Eastern black-and-white colobus, Magistrate colobus, Guereza, Abyssinian black-and-white colobus
The Mantled guerezas are divided into several sub-species, each of which exhibits a unique appearance. However, all of these sub-species have characteristic mantles - long, white colored fringe of fur, stretching across both sides of the trunk, giving these animals their common name, Mantled guerezas. These primates are black-and-white colobuses, belonging to the group of Old World monkeys. A frame of white colored hairs surrounds their face. On their tail, they display a conspicuous, white tuft. And finally, these animals differ from all other Old World monkeys by having a reduced thumb and lacking pouches on their cheeks.
The natural range of this species occupies Equatorial Africa, stretching from Nigeria and Cameroon eastwards to Ethiopia, Kenya, Uganda and northern Tanzania. The Mantled guerezas are generally found in forest and savannah woodlands as well as highland and montane forests. Overall, they inhabit deciduous and evergreen forests of their range. Other suitable types of habitat include both primary and secondary forests, more precisely, gallery, upland forests as well as riparian forests. Meanwhile, these animals are more often seen in secondary forests than in old-growth ones. They are typically found close to fresh or brackish water bodies such as rivers and lakes.
As social primates, Mantled guerezas form units of 8 - 15 individuals, consisting of a single adult male as well as 3 - 4 breeding females with their infants and juveniles. From time to time, these groups may contain up to several males, which temporarily join the group. These primates spend most of their time in trees, occasionally climbing down to find food and travel. These monkeys lead diurnal lifestyle, spending up to 50% of 24-hour day resting. Mantled guerezas leave their sleeping sites after dawn, returning only at dusk to sleep again. Along with resting, they spend a lot of time looking for food and travelling. However, even during the active daytime hours, they usually alternate feeding and travelling activities with long periods of resting. A small remaining amount of time is typically spent grooming, greeting, playing and watching out for predators.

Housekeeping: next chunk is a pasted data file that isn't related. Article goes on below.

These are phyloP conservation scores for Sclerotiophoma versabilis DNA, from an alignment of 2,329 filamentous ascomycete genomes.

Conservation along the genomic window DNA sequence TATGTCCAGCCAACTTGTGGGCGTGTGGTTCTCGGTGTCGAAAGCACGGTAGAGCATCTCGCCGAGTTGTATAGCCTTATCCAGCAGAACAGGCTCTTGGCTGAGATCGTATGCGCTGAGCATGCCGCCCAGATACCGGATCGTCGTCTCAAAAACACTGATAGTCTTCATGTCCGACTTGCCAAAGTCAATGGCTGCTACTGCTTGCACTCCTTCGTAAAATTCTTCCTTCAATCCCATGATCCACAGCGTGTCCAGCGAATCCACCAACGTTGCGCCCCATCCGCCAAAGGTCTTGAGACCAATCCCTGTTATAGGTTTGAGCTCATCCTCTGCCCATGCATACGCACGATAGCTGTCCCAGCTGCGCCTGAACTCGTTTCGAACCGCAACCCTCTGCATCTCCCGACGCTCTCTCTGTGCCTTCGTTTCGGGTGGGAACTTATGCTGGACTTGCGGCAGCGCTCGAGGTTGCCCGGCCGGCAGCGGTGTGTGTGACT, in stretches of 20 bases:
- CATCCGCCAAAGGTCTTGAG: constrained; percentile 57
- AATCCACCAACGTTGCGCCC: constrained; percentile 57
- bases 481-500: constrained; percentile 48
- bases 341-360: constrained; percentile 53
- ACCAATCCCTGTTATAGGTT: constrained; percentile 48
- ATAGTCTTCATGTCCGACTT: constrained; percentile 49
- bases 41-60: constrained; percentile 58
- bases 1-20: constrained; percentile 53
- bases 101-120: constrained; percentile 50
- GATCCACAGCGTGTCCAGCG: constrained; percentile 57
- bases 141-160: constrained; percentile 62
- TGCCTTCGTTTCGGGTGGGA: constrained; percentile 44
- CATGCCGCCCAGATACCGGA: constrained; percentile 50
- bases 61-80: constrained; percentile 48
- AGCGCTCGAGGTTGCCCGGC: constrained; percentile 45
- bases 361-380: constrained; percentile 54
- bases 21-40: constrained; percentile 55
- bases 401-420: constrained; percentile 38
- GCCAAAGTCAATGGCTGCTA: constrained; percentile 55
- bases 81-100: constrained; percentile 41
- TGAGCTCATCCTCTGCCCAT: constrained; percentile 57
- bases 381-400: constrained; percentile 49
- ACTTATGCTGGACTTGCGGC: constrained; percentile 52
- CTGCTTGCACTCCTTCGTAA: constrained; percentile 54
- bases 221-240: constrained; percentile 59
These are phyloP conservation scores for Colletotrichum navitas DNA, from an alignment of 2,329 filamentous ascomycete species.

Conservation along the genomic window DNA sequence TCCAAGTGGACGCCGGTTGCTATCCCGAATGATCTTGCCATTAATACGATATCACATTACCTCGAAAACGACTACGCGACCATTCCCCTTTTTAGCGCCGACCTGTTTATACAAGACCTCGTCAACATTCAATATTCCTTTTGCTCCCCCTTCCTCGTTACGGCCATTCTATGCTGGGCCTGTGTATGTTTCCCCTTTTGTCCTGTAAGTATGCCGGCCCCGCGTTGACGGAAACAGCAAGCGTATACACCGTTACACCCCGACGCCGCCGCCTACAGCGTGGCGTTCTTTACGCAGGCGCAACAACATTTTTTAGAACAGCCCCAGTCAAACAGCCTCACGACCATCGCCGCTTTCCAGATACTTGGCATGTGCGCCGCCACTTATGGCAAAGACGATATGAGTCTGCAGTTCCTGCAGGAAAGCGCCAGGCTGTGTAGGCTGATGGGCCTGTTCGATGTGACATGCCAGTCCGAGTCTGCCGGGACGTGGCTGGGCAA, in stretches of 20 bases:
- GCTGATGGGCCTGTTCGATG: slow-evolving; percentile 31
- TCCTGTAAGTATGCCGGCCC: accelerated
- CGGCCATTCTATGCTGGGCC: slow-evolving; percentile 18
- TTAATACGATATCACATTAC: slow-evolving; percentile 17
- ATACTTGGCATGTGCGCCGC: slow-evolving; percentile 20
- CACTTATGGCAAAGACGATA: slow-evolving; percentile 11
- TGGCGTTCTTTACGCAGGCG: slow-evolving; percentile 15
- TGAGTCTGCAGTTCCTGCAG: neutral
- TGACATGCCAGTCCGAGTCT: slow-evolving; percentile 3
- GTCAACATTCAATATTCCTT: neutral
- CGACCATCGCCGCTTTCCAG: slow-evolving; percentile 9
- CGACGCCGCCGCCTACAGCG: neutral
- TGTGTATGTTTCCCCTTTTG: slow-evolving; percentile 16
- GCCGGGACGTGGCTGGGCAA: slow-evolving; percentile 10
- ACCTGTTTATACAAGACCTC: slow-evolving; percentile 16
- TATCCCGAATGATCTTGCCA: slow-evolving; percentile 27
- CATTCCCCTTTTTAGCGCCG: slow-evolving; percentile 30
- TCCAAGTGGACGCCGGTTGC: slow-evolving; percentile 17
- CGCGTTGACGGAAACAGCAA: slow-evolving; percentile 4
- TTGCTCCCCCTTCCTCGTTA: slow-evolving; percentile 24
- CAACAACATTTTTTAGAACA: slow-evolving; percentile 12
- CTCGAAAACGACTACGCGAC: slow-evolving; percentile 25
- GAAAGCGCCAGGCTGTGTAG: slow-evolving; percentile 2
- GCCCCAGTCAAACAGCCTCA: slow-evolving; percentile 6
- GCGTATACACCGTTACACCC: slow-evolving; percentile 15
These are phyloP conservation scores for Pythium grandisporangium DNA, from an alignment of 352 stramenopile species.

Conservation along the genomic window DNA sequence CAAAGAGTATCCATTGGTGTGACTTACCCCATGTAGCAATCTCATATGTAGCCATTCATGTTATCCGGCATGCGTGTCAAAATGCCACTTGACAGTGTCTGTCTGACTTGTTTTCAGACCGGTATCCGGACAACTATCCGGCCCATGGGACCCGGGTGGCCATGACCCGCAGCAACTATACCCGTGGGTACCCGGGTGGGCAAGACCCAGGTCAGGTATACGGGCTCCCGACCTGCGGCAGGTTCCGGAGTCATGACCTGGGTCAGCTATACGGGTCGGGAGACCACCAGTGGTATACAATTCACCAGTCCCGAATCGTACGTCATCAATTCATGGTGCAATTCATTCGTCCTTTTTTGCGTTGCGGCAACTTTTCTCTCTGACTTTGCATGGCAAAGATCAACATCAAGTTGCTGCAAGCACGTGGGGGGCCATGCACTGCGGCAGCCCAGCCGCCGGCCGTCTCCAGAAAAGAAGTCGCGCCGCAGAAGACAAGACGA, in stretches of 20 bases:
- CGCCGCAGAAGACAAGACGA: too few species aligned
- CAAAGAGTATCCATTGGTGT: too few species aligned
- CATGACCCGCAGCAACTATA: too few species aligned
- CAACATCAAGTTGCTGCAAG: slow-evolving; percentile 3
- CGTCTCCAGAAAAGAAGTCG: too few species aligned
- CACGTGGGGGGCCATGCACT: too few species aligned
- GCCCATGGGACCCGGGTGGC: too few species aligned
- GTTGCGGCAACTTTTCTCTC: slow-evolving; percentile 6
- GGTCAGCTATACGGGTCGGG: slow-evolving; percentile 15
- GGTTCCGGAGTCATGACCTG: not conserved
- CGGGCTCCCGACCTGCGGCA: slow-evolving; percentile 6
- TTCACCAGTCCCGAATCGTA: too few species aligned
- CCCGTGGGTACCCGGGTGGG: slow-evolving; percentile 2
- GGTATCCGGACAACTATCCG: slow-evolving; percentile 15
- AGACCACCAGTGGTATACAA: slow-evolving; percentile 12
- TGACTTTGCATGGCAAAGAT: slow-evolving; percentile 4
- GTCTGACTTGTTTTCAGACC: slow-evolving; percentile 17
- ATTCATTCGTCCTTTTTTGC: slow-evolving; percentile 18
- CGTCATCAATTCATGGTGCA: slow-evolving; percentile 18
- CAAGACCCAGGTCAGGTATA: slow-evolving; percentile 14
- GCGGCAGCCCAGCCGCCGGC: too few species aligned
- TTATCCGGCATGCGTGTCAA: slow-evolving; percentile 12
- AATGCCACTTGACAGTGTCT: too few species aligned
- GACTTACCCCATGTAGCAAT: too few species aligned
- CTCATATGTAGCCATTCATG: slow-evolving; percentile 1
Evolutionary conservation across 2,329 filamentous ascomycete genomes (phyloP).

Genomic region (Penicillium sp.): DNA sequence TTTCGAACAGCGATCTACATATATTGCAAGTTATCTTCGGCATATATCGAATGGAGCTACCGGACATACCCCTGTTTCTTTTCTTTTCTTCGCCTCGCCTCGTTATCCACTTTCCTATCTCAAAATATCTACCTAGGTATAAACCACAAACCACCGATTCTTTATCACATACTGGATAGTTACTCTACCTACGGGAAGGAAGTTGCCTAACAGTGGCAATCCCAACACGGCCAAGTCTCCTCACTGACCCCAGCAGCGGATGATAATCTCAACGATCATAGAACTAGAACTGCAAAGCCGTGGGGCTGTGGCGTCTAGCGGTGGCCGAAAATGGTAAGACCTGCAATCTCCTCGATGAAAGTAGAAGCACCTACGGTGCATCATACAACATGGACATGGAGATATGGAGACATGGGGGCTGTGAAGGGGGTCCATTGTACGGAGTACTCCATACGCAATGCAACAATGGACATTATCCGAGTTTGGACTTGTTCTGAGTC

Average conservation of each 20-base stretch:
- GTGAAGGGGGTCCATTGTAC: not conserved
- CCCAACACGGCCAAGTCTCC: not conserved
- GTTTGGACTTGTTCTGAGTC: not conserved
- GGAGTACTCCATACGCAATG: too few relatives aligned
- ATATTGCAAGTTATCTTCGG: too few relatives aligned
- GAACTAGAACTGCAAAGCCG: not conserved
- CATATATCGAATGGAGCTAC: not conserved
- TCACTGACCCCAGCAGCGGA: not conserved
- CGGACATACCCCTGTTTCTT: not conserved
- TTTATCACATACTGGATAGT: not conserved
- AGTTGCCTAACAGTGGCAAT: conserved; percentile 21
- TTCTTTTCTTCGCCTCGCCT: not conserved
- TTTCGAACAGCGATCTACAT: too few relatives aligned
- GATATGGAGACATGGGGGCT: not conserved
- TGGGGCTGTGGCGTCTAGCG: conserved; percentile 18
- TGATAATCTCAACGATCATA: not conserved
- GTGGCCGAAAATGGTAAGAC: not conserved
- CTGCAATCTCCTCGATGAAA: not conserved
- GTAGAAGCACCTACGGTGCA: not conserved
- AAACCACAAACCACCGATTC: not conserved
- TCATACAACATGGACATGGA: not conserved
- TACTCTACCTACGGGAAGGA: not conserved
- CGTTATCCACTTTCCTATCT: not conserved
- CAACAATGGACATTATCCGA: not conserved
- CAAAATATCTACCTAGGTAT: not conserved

The Mantled guerezas are herbivores (folivores), their diet is generally composed but not restricted to leaves. Overall, these animals have a rather diverse diet. They consume fruit, bark, wood, seeds, flowers, petioles, lianas, aquatic-plants, arthropods, soil as well as occasional concrete of buildings.
Mantled guerezas are polygynous animals. A single adult male mates with a group of females otherwise called 'harem'. They don't exhibit a certain mating season, but are known to breed at intervals of 20 - 22 months. Gestation period lasts for 158 days, yielding one baby, which is cared for and handled by the members of its natal group (primarily - females) during the first few months of its life. During this stage of development, the infant travels, clung onto the chest of its mother. By 20 weeks old, the young monkey will begin moving on its own. And finally, it's totally independent and weaned at 50 weeks old. Males of this species are reproductively mature at 6 years old, whereas females are able to produce offspring of their won at 4 years old.
The Mantled guerezas are primarily threatened by destruction of their habitat. These animals also suffer from large-scale hunting and capture for sale and trade: their skin serves as material for trimming coats, dresses, circular rugs and wall hangings.
The Mantled guerezas are widespread and locally abundant. According to the New England Primate Conservancy, the total population size of the Mantled guerezas in the wild is around 2,000 individuals, including 400 monkeys in the Diani Beach area (Kenya). Currently, Mantled guereza monkeys are classified as Least Concern (LC) on the IUCN Red List.
Being herbivores, these monkeys may play an important role in the structuring of plant communities. They may also affect predator populations, as items of prey. The specially adapted stomach of these primates is sacculated and contains certain bacterial colonies, which help them digest cellulose, found in leaves, unripe fruit and seeds that compose the major part of their daily diet. Due to this particular structure of their stomach, the Mantled guerezas occupy a unique ecological niche in the local ecosystem, which distinguishes them from many other primates.